He began writing what would become The Red Badge of Courage in June 1893, while living with his older brother Edmund in Lake View, New Jersey. Crane conceived the story from the point of view of a young private who is at first filled with boyish dreams of the glory of war, only to become disillusioned by war’s reality.
Summary: Chapter VIII Henry joins the column and a soldier with a bloody head and a dangling arm begins to talk to him. Henry tries to avoid this tattered man, but the wounded soldier continues to talk about the courage and fortitude of the army, exuding pride that his regiment did not flee from the fighting.
Chapter Nine Henry wishes that he had a wound of his own – a red badge of courage in his words – to show that he was brave enough to stay and fight. Henry walks with a badly injured soldier who looks to be near death, and Henry becomes surprised when he realizes that the injured soldier is his friend Jim.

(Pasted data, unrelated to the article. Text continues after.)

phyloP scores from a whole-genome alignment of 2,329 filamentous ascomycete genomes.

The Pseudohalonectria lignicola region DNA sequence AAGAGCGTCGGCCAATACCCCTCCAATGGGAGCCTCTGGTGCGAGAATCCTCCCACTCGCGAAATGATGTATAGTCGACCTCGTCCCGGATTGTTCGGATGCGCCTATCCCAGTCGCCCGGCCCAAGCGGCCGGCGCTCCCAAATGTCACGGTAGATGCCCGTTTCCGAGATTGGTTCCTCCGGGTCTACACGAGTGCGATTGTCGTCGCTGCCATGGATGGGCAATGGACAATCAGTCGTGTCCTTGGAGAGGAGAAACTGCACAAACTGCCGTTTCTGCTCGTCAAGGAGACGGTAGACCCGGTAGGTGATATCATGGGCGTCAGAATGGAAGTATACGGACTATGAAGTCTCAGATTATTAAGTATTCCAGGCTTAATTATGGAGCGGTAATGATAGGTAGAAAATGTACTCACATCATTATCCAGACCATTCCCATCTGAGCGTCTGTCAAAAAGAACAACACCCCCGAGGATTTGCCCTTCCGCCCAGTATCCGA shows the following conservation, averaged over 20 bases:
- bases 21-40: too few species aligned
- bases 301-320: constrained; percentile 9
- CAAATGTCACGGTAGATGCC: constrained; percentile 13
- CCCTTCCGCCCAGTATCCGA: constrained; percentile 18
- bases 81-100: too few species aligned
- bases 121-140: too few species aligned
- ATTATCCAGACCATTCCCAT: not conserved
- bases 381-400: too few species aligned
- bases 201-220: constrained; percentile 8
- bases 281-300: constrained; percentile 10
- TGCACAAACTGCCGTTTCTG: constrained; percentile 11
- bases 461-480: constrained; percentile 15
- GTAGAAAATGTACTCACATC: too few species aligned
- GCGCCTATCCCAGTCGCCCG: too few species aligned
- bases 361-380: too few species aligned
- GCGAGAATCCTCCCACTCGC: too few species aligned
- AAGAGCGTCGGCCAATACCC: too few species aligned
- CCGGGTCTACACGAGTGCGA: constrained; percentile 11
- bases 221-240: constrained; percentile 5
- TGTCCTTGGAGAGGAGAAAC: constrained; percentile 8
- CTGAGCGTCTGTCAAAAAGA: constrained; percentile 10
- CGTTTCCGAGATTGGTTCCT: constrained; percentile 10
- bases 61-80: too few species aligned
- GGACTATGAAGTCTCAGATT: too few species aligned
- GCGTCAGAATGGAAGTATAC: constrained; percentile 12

Henry grabs one soldier and attempts to ask him why he is retreating, but the soldier has no intention of talking to Henry, and, when Henry doesn’t release him, the soldier strikes him over the head with his rifle. … Another ironic twist results when the cheery-voiced soldier returns Henry to his regiment.
Henry next thinks of the soldiers being defeated and that, in a roundabout way, their defeat would make him feel vindicated. ”He thought it would prove, in a manner, that he had fled early because of his superior powers of perception.
Henry left the tattered man again since he himself didn’t have a wound. 2. Why did Henry wish he were dead? … He admired the people who died in battle, and hoped that his death would free him of his guilt.